Basically, when we detect a broken link on any post on skeptics.stackexchange.com, the best and only solution would be to find a cached version of the post and link it back. Based in my experience, one should do the following:
1) Look it up the link on Internet Archive: Wayback Machine.
This is the most efficient solution if it works. The Internet Archive is a San Francisco-based non-profit digital library and well-funded, I don't see it going down in 100 years in the future. What you should do is simply and insert the broken link and attempt to find any old version of it there. You then link back the archive.org link.
2) Look it up on Google Cache.
This is the best solution for recent posts who weren't already saved by the wayback machine. To do that either plug the link on the Google search and click on the "cached" option under the search result or type this link on your browser: http://webcache.googleusercontent.com/search?q=cache:http://example.com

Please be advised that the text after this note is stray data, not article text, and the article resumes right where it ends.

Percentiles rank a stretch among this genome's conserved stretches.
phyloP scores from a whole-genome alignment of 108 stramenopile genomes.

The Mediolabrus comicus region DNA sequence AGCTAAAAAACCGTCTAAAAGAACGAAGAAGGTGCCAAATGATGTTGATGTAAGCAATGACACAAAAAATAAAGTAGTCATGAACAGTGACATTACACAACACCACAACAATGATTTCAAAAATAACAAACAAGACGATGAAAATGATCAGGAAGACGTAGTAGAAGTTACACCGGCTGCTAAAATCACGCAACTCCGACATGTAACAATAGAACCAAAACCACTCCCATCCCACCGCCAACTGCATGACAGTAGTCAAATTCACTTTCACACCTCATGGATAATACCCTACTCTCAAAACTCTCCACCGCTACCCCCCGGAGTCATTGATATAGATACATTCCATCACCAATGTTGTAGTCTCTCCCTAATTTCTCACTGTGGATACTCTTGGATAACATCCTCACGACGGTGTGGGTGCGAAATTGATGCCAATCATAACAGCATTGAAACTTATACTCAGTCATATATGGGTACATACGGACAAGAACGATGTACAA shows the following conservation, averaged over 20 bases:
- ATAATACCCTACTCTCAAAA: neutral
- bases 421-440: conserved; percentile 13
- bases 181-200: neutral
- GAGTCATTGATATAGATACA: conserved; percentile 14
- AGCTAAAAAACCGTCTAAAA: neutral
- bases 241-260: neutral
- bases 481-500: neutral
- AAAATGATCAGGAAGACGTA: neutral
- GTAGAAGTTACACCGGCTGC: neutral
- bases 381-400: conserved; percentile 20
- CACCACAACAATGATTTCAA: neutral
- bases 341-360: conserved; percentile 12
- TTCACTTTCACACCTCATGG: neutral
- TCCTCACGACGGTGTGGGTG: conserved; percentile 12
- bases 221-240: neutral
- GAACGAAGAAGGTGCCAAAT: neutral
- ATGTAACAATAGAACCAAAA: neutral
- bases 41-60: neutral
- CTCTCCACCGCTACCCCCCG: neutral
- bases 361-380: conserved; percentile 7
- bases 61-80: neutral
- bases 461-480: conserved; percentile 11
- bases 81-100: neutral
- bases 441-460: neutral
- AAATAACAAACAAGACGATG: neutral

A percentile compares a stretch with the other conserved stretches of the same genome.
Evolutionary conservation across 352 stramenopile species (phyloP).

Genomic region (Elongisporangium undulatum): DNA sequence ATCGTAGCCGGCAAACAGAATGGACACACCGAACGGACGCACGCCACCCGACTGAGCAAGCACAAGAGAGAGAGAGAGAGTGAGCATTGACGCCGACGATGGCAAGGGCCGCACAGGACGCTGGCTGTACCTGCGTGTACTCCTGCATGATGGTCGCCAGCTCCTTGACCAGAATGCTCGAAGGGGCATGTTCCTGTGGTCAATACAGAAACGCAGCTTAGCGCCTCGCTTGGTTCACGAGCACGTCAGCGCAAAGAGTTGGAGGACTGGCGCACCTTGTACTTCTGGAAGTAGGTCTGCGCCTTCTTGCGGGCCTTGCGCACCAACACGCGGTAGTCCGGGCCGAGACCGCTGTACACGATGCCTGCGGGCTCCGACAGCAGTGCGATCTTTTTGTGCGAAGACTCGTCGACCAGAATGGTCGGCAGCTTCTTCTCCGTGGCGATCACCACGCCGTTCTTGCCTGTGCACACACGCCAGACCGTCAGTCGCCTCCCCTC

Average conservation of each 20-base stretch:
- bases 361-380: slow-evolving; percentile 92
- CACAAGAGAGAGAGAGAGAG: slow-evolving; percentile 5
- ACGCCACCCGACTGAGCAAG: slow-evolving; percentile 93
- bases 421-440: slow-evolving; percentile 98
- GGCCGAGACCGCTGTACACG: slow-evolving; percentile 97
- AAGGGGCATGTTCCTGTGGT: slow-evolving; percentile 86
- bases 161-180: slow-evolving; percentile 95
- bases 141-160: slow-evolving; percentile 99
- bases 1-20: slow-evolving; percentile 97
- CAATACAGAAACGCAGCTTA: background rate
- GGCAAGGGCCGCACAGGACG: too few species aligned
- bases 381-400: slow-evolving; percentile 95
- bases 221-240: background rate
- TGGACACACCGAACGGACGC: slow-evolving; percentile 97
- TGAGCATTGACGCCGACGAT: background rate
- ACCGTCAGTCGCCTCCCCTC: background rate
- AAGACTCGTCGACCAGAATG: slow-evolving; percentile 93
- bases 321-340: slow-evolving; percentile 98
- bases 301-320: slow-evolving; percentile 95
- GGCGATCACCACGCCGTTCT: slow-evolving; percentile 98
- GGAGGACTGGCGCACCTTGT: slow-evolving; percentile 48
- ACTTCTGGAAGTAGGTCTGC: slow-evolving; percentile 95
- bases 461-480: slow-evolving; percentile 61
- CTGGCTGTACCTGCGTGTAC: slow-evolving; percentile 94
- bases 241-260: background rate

3) Look it up on Bing.
Bing search is Google's greatest jealous competitor. They copy all the features Google creates and they cache pages also on their search engine. Simply search for the link on Bing, and if find, click on "cached" to find the old version of the post. If you do find a version of link, save it in wayback machine and link the wayback machine link; bing cache is not permanent (same thing applies to Google Cache).
4) Look it up on Yandex, Baidu
Now, it's getting really a hopeless situation, sometimes baidu and yandex cache pages which are not normally cached by Bing or Google. It wouldn't harm to try. Follow the same strategy explained on Bing: plugin link into search - click on cached if found - save the cached link on wayback machine - link wayback machine back on skeptics.
5) Check your offline cache
Really desperate attempt, but if you think you have visited the link you can find a verison of it in your Google Chrome cache.
6) Verbatim-quoted text
As pointed out by the OP, another method is to include some verbatim-quoted text (title and/or content) in the link before it breaks: if the link breaks in the future, then people can find new copies of the document by searching for the quoted text.
7) Search for another version of the same article
Another tip is to look for another version of the same article (e.g. peer reviewed one), or look for the original page on the same site in case they simply changed the structure.
Other than that, I'm not aware of any methods which allows you to view a broken/deleted link. If you know any other method, let me know.